Adrian Dean is looking forward to having greater freedom in his 2014 Nissan Leaf, an electric car, now that fast charging stations are coming to Saskatchewan.
“Really it gives electric car owners freedom. It gives us the freedom to travel, it allows us to move beyond the small radius that we’re used to,” he said.
Driving an older electric vehicle, Dean’s range isn’t too far. The longest regular road trip he’d do is going from the Queen City to Regina Beach.
Now, Petro Canada has opened its first of four fast-charging stations in Saskatchewan at their east Regina location.
The company is building 50 fast-charging stations across Canada, with four in Saskatchewan. All four will be along Highway 1, with chargers being built in Whitewood, Moose Jaw, and Swift Current.
“This is a huge boost for us here in Saskatchewan. Prior to this we only had an investment from Peavey Mart and the Sun Country Highways chargers about five or six years ago. With this we’re expecting about 20 fast chargers to be built in Saskatchewan in the next six to eight months,” Saskatchewan Electric Vehicle Association founder Matt Pointer said.
Tesla plans on building superchargers all along Trans Canada. Saskatchewan stops include Maple Creek, Swift Current, Chaplin, Moose Jaw, Regina, Wolseley, Moosomin, and Davidson up on Highway 11.
Audi dealerships in Saskatoon and Regina opened public fast-charging stations “about three or four months ago.”
Websites like chargehub.com can also help drivers find charging stations all across Saskatchewan, from Assiniboia to Prince Albert. However, many of these will take upwards of a few hours for a full charge.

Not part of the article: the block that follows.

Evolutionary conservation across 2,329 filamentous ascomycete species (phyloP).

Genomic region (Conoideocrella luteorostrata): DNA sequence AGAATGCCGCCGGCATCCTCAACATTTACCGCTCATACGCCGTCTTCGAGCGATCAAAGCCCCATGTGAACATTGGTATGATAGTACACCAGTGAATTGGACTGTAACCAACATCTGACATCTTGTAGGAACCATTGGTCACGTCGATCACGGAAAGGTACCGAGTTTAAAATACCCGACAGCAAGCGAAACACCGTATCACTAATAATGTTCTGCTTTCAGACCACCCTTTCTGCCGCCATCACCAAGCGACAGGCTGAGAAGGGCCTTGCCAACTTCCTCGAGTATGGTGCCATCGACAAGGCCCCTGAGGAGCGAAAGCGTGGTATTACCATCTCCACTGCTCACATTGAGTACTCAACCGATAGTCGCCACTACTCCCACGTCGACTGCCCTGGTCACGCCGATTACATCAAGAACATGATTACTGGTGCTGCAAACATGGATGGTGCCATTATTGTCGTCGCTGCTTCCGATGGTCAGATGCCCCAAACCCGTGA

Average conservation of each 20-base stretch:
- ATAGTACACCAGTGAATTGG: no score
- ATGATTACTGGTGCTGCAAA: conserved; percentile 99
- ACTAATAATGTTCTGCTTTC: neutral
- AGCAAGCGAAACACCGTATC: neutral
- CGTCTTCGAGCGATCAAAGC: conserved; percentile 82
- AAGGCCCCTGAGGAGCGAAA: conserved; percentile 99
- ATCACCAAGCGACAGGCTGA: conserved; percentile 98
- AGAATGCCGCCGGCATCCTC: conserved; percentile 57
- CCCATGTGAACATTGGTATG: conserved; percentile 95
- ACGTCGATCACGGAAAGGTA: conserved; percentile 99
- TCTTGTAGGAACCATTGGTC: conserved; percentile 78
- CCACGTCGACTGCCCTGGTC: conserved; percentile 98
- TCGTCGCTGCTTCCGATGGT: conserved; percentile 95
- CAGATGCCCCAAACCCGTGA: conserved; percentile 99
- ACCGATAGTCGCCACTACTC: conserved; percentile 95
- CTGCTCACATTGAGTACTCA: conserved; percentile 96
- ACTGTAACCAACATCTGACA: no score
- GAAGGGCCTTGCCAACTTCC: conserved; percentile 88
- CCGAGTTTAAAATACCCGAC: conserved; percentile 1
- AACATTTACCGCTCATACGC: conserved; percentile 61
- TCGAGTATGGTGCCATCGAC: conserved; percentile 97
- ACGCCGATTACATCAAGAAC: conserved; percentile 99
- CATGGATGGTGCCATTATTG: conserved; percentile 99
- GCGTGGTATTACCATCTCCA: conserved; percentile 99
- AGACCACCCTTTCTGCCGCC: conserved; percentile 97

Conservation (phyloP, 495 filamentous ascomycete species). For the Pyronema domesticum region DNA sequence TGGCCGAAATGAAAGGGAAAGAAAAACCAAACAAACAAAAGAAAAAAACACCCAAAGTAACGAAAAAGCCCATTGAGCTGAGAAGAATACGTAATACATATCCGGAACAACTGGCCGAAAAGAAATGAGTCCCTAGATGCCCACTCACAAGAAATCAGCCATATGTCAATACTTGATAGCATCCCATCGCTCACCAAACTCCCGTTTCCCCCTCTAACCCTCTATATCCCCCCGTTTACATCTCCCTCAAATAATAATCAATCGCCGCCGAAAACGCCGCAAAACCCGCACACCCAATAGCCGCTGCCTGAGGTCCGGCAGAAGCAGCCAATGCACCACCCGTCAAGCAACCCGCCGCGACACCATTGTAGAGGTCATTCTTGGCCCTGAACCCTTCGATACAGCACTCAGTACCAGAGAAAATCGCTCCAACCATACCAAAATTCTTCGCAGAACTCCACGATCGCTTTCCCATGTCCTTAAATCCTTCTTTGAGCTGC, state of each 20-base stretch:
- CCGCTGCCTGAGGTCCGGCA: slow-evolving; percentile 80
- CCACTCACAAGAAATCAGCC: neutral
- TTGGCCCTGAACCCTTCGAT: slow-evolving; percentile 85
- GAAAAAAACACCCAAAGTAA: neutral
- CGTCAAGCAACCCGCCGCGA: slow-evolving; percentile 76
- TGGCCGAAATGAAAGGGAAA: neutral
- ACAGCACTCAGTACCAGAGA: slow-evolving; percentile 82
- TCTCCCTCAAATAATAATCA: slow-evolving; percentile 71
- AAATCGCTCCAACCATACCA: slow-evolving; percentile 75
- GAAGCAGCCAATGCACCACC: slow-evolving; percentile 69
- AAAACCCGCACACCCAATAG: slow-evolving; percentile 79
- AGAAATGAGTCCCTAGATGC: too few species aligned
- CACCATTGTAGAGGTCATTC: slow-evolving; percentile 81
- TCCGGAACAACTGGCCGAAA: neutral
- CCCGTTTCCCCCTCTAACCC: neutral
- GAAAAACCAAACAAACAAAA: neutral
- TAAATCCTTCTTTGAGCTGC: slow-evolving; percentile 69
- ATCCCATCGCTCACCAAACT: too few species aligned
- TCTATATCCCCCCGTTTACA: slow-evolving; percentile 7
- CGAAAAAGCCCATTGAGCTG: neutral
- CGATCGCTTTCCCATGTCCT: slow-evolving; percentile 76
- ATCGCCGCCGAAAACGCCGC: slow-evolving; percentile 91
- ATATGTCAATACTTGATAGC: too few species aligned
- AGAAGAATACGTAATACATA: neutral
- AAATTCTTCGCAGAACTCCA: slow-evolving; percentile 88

These new fast-charging stations are capable of energizing a depleted vehicle in about an hour.
Both Pointer and Dean said their fueling mentality changed when going from a gas to electric vehicle. Instead of fueling up fully every week or two, they charge enough to get their desired range on the road.
“Ninety per cent of the time people actually charge their electric vehicles at home and very rarely use the public charger, but once they get out on the highway that’s where these chargers really come into play,” Pointer said.
Pointer added he is hopeful expanding electric vehicle infrastructure will encourage more drivers to make the switch. The most common questions he gets is “where do you charge your vehicle.”
Currently, the Petro fast chargers are free to use. The company says they will begin charging customers for electricity in the fall.